The results of voting for the 2016 class of the National Baseball Hall of Fame were announced tonight, with CF Ken Griffey Jr. and C Mike Piazza receiving more than the 75% of votes needed for induction. There were 440 ballots cast — more than 100 fewer than last year after many inactive writers had their votes taken away — and 437 voted for Griffey, giving him a record-setting 99.3% of the vote in his first year of eligibility. In his fourth year on the ballot, Piazza was named on 365 writers’ ballots, giving him 83%.
Griffey finished his career with 630 home runs, currently sixth on the all-time list, in 22 seasons with the Mariners, Reds and White Sox. The .284 career hitter was a 13-time All-Star who won 10 Gold Gloves in his career and was named the American League MVP in 1997, when he hit 56 home runs and 147 RBI, both career highs for the second-generation major leaguer. If he goes into the Hall with a Mariners hat on his plaque, he would be the first player representing that team in the Hall of Fame.
Piazza is one of the top-hitting catchers in baseball history. In his 16-year career, he hit .308 with 427 home runs — a record 396 of which were hit as a catcher. The 1993 National League Rookie of the Year was selected to the All-Star team 12 times and won 10 Silver Slugger awards at catcher. Piazza played for five teams in his career, most notably the Dodgers and Mets; he is expected to have a Mets hat on his Hall of Fame plaque.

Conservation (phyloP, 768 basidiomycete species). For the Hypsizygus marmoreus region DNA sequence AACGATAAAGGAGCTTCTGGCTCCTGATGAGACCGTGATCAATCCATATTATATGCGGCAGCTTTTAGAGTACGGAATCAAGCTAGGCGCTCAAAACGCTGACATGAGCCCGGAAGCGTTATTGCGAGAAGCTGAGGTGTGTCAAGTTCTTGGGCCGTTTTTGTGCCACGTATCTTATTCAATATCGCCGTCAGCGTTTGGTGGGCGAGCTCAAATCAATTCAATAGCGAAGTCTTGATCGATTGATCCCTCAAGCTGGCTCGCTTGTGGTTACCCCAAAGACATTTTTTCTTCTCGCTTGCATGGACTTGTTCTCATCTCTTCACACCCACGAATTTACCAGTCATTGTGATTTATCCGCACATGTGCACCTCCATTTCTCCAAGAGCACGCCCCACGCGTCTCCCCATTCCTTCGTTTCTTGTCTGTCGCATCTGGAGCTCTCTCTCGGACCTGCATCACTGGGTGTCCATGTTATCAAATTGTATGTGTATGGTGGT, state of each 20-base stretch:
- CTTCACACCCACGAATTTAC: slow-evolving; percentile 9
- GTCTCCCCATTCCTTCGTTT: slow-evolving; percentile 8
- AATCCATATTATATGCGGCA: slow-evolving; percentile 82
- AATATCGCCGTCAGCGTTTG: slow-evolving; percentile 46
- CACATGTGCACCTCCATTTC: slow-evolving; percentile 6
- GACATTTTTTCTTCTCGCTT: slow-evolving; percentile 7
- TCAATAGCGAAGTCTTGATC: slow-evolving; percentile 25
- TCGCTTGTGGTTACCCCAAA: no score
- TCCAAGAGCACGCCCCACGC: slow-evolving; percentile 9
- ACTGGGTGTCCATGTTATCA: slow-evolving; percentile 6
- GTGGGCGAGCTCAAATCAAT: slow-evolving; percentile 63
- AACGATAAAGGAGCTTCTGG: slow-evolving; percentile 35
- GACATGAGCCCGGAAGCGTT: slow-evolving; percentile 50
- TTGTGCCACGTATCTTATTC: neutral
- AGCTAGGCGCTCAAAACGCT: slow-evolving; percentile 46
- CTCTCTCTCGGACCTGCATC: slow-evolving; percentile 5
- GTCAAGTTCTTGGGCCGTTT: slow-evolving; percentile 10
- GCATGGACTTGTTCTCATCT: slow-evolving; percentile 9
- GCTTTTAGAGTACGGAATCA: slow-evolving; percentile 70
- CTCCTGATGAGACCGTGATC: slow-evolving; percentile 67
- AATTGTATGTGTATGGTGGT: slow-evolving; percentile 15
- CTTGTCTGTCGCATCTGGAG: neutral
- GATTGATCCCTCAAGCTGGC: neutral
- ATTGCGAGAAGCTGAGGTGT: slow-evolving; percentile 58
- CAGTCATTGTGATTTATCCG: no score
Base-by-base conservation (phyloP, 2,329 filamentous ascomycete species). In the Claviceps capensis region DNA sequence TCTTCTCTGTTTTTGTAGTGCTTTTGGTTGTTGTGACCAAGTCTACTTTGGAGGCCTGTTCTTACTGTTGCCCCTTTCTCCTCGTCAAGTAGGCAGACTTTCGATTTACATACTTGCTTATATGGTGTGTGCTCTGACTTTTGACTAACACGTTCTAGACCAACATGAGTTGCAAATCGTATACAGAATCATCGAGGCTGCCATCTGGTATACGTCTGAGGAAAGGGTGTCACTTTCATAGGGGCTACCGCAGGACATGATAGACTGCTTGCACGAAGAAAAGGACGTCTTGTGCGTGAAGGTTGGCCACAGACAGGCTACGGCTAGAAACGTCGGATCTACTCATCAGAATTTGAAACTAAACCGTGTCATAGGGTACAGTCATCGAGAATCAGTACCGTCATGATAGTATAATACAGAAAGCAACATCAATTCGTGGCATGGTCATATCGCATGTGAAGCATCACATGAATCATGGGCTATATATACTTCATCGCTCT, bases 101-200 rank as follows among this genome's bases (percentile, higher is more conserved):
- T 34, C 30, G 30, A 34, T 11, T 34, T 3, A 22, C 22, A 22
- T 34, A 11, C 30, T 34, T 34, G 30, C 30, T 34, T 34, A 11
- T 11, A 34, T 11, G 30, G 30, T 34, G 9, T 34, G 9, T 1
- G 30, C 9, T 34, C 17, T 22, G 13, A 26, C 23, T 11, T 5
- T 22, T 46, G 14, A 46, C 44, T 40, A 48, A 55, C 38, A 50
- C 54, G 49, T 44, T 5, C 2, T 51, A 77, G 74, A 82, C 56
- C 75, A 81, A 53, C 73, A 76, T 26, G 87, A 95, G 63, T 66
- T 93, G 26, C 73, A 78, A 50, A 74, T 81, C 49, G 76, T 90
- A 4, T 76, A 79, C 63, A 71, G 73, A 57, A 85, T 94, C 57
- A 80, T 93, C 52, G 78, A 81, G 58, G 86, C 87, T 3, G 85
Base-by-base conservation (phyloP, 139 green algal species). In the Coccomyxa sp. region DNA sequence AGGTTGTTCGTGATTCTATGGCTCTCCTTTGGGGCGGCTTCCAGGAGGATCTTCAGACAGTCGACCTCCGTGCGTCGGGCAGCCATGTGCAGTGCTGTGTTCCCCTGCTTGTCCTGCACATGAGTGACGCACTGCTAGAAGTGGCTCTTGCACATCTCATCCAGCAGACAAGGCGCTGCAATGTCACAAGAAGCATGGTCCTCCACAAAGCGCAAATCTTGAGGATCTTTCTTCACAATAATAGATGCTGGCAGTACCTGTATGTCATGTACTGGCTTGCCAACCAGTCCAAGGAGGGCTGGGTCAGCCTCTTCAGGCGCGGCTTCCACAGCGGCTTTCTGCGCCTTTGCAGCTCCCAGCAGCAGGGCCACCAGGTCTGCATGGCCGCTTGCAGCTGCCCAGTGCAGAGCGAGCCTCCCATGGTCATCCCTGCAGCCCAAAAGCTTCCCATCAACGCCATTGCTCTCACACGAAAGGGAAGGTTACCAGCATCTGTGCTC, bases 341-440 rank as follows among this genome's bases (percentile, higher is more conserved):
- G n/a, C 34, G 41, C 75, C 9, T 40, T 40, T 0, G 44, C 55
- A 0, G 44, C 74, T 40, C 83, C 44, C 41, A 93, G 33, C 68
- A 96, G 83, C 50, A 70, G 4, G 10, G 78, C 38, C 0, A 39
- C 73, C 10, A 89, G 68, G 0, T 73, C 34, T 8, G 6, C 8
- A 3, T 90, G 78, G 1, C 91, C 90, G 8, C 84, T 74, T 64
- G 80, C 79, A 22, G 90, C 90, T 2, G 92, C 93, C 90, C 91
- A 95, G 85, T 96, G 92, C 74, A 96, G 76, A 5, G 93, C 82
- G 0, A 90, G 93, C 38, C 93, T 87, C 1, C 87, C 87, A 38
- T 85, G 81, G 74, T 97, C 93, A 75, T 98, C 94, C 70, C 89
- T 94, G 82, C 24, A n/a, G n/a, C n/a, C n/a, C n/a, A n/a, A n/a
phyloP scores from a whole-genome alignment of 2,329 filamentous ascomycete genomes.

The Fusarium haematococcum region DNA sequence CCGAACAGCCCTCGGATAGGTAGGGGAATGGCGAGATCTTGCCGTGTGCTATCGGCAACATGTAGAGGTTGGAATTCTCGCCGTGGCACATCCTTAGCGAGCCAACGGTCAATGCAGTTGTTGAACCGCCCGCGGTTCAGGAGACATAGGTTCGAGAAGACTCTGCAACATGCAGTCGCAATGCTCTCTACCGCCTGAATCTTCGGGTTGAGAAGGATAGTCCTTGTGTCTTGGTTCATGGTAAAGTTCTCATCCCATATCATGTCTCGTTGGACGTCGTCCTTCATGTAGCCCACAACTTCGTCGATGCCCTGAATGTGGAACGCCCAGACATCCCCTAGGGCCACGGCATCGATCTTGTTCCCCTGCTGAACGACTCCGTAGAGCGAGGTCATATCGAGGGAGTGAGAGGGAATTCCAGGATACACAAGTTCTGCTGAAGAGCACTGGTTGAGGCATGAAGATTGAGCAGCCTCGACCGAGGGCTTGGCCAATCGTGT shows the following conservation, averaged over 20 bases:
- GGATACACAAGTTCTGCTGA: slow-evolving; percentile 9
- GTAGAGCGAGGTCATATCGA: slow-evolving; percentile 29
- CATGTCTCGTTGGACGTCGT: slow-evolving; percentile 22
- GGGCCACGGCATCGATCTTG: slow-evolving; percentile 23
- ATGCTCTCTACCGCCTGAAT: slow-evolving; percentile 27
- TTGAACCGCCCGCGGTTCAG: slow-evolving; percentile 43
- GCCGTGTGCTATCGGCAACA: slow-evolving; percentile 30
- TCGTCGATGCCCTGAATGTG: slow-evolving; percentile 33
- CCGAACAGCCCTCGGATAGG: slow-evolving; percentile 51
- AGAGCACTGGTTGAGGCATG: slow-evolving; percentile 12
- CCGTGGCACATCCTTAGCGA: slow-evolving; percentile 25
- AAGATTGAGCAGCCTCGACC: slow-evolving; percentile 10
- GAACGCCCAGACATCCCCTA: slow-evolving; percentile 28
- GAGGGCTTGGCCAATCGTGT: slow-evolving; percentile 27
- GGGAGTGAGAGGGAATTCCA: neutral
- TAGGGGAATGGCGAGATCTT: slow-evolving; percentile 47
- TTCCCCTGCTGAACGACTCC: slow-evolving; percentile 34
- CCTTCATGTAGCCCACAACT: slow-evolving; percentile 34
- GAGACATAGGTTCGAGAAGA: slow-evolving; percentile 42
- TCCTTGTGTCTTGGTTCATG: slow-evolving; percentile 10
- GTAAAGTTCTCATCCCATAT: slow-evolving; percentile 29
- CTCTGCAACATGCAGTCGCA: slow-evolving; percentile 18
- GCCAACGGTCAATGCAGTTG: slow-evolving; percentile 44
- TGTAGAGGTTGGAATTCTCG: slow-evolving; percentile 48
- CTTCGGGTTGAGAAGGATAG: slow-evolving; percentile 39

Just missing the cut this year were 1B Jeff Bagwell and OF Tim Raines, who got 71.6% and 69.8 percent of the vote, respectively. Bagwell has four years left on the ballot, but Raines was on the ballot for the ninth year, meaning 2017 will be his last chance at being elected by the Baseball Writers Association of America. If history is any indication, both have a good chance of getting elected last year; 16 of 17 players who got 70% of the vote, but less than 75%, were inducted the following year. P Trevor Hoffman had a good showing in his first year of eligibility, earning 67.3% of the vote. On the other end of the spectrum, 1B Mark McGwire got just 12% of the vote in his 10th and final year on the ballot.
The 2016 National Baseball Hall of Fame induction ceremony is scheduled for July 24 in Cooperstown, N.Y.